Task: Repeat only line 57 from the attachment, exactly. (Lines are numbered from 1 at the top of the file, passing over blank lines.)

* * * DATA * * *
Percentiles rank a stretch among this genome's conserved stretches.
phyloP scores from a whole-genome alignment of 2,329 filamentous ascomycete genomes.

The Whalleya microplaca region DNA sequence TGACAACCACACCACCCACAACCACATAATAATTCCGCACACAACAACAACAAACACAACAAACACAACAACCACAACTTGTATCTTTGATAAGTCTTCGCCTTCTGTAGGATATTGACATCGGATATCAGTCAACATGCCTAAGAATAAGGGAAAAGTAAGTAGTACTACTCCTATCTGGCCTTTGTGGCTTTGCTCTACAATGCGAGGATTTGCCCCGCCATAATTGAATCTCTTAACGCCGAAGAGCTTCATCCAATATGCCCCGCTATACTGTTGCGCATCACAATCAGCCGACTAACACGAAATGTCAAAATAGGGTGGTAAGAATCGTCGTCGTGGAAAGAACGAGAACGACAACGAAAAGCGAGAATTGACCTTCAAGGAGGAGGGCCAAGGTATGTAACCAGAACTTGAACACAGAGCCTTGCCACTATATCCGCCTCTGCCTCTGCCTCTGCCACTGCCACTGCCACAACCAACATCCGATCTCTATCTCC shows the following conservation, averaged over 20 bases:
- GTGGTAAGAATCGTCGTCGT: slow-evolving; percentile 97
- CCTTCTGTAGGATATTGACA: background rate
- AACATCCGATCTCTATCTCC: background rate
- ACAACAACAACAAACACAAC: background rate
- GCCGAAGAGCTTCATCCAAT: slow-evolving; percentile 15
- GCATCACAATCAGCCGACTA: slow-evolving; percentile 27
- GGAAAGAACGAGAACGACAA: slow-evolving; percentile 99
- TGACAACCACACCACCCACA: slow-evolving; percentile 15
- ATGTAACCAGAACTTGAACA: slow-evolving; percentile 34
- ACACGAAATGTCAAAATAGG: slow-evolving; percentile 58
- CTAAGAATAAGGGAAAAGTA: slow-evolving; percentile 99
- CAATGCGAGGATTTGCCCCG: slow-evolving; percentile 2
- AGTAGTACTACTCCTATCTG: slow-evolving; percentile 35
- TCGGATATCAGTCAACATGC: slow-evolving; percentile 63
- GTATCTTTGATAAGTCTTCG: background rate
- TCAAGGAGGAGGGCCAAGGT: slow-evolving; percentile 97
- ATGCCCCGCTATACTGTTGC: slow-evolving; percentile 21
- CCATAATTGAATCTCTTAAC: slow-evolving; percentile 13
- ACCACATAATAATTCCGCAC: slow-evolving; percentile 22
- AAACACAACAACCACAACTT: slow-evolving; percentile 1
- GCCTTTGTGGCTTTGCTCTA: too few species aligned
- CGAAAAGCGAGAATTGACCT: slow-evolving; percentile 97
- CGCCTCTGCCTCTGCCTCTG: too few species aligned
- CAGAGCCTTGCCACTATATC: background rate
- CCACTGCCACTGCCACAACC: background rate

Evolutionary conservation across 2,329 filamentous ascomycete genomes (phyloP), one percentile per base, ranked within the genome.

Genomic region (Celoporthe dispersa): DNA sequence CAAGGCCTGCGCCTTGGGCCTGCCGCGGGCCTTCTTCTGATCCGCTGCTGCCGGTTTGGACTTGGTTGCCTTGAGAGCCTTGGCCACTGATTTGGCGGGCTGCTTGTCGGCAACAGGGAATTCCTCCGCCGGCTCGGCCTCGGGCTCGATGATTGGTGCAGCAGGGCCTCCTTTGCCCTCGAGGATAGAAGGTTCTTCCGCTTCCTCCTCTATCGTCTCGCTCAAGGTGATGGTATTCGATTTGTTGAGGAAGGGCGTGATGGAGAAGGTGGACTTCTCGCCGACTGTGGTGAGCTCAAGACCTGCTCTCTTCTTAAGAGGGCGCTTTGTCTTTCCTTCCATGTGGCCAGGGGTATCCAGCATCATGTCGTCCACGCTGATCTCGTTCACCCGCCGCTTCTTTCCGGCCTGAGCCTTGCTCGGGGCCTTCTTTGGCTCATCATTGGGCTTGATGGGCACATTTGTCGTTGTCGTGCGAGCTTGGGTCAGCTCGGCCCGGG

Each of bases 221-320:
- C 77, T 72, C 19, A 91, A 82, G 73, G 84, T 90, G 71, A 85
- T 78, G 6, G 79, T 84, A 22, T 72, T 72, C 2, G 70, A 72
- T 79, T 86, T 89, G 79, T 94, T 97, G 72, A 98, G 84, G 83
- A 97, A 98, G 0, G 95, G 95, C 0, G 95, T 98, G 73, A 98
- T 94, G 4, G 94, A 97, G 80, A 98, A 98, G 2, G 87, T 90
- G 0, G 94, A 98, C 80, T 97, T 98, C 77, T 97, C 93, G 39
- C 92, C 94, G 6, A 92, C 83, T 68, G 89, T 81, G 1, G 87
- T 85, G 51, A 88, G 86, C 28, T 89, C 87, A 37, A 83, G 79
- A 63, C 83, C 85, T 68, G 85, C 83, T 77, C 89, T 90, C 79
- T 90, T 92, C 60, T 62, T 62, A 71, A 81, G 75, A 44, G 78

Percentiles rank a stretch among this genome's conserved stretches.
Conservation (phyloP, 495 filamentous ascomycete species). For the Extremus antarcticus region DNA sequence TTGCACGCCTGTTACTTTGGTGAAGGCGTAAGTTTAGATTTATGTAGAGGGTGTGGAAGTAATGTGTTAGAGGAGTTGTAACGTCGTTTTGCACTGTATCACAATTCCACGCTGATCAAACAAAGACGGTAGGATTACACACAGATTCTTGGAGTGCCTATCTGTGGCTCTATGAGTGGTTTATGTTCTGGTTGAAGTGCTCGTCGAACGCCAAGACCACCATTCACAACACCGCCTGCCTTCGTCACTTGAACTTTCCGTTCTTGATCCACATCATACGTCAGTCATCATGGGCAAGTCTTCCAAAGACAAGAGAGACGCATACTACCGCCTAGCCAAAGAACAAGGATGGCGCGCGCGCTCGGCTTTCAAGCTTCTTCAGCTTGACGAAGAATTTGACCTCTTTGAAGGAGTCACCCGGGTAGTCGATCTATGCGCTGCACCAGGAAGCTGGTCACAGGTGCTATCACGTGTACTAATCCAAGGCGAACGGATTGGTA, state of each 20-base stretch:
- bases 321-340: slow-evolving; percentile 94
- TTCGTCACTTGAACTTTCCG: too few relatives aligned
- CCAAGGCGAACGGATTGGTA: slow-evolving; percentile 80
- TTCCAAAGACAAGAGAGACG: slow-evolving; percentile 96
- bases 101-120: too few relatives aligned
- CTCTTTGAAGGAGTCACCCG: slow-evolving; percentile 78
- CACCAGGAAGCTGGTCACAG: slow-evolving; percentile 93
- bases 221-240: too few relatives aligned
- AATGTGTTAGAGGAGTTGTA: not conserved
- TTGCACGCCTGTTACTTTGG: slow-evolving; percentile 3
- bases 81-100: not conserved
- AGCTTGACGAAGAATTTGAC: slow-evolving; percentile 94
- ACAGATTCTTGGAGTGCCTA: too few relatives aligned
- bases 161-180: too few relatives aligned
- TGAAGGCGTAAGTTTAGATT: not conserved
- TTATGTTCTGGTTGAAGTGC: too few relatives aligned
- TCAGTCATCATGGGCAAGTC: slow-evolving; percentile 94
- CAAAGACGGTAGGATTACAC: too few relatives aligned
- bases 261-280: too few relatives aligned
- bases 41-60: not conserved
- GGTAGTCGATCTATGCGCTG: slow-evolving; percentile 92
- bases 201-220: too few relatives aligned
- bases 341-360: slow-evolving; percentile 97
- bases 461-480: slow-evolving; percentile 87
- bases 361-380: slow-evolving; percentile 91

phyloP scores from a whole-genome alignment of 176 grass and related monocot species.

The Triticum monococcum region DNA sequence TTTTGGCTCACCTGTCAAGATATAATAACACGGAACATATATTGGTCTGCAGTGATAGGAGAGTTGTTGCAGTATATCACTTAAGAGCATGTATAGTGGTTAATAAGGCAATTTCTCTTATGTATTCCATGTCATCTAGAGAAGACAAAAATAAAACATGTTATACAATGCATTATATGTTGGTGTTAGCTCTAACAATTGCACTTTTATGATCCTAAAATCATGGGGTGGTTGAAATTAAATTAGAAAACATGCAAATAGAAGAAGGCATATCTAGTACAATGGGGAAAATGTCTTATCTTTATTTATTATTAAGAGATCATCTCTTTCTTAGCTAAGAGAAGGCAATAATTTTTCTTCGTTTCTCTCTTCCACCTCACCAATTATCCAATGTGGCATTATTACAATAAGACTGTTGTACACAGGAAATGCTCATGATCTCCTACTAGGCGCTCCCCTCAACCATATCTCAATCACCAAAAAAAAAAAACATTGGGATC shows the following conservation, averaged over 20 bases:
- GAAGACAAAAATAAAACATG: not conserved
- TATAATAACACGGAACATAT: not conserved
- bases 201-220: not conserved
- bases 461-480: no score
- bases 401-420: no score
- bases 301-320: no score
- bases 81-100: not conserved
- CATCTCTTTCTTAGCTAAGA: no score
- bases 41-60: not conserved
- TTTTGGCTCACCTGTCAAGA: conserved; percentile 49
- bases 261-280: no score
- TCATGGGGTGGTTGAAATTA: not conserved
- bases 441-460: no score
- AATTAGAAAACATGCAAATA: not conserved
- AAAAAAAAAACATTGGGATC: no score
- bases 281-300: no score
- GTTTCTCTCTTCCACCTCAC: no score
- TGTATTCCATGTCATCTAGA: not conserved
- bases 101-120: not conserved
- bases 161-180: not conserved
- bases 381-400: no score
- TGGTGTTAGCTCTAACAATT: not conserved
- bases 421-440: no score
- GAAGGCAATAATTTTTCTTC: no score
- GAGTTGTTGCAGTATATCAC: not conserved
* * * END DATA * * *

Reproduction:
- bases 161-180: too few relatives aligned